On February 28, 1959 an information was sworn to by Arthur J. Stum, Jr. averring that on that day Ralph L. McKeeman and R.H. Carr and Son did, at or about the hour of 2:30 o'clock P.M., E.S.T., unlawfully permit one (unknown) to operate an overloaded motor vehicle on a public highway in the Commonwealth of Pennsylvania in violation of section 903, subsection "D", article 9, Act 403 P.L. 1929, as amended by Act 70, approved June 30, 1955. Robert H. Carr through his attorney appeared on the same day, waived the hearing and posted bond in the amount of $4,000 for a hearing in the Quarter Sessions Court of Dauphin County.

At the trial of the case before Judge KREIDER, the information presented by the Commonwealth averred that said McKeeman and R.H. Carr and Son "did unlawfully cause to be operated" an overloaded vehicle contrary to the same motor code provision. It was identical with the original information in other particulars.

The printed record (abbreviated) does not disclose whether a copy of either information was mailed to the defendants. However, in their argument R.H. Carr and Son admit receiving a copy of the second one. Nowhere is the variance in the two informations explained. However, it seems reasonable to conclude that Carr and Son were not surprised in any way when

[ 196 Pa. Super. Page 413]

    they were called for trial on the second one, a copy of which they had received prior to that time. When they received it they were not arrested, no preliminary hearing was held, and having already posted bond and waived hearing they were aware that the copy they received stated the charge for which they would later proceed to trial.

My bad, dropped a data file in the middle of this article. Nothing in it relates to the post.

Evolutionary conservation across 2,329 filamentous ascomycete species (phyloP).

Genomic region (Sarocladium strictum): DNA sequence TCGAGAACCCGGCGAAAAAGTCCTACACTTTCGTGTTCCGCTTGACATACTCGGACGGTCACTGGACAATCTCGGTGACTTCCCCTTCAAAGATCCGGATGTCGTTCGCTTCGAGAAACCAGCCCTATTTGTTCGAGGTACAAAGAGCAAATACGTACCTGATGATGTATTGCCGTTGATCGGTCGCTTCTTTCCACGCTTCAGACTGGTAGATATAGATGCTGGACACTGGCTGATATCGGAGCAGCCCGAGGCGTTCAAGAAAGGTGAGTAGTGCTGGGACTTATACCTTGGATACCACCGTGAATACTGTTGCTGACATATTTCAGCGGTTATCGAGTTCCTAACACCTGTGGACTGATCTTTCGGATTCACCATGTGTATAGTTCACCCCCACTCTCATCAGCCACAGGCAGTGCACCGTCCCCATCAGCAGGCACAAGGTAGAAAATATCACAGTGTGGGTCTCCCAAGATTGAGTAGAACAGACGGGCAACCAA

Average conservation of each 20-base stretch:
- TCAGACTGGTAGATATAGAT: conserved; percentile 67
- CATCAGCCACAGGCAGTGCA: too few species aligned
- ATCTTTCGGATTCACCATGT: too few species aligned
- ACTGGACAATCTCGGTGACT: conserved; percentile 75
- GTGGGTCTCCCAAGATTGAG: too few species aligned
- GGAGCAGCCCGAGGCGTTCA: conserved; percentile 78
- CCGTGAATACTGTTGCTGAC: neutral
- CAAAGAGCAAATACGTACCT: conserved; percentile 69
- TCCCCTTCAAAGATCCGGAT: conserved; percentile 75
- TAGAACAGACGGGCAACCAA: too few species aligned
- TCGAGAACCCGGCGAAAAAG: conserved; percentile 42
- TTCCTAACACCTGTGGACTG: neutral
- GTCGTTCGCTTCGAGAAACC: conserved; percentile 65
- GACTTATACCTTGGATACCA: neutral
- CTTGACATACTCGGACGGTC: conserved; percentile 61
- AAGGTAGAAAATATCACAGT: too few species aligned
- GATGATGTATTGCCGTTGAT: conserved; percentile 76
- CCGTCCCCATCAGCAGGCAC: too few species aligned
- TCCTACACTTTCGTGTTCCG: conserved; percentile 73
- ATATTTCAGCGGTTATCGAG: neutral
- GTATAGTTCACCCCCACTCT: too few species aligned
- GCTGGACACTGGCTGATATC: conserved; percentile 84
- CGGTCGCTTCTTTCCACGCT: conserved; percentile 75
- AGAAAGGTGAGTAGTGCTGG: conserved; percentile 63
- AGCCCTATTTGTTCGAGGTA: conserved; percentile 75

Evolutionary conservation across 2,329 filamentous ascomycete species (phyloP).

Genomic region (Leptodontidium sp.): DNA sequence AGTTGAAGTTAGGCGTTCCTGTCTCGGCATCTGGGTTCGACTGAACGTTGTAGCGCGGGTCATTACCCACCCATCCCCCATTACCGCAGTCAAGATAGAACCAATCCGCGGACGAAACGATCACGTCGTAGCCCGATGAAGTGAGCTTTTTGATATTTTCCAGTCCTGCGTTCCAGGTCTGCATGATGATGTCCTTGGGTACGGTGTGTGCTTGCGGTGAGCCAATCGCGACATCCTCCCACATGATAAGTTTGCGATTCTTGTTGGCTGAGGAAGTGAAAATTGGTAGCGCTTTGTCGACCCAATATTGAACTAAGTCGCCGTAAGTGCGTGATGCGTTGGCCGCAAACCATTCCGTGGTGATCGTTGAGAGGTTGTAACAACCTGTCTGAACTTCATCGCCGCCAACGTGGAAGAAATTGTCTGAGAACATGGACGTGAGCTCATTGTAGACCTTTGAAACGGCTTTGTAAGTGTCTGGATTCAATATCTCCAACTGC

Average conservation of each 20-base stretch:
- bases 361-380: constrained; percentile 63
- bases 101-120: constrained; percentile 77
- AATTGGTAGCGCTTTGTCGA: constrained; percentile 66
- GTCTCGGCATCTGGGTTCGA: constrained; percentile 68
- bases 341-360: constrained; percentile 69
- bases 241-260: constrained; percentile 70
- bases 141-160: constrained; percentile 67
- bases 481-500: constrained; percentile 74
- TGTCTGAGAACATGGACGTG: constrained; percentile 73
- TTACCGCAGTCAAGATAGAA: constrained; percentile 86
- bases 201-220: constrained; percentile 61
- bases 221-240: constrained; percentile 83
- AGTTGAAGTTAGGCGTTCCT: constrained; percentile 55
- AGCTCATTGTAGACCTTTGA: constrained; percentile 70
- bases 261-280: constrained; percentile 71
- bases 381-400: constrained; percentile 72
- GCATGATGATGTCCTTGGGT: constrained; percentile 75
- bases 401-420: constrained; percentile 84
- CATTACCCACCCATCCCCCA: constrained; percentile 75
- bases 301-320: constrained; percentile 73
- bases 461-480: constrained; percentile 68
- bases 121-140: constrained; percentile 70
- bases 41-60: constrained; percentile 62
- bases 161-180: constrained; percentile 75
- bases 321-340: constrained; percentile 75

The Act of Assembly referred to in both informations provided that: "Commercial motor vehicles and truck tractors, other than those electrically operated, shall not be used or operated on any highway with gross weights exceeding those specified. ..." 75 P.S. 903(a). (Emphasis supplied.)

The penal provisions of this section impose a fine and in default thereof imprisonment upon the summary conviction before a magistrate of "Any person operating any vehicle or combination of vehicles ..." for violations; and in default of the fine the magistrate may order the vehicle impounded, in which case he must give immediate notice to the owner or owners of same and to the owner of the load. The load may be redeemed by the owner upon proof of ownership but the vehicle shall be held and, if unredeemed by its owner within 60 days, sold; and the proceeds, after payment of encumbrances, shall be applied to the fine and costs including expenses of impounding and sale. Any balance then remaining is payable to the owner.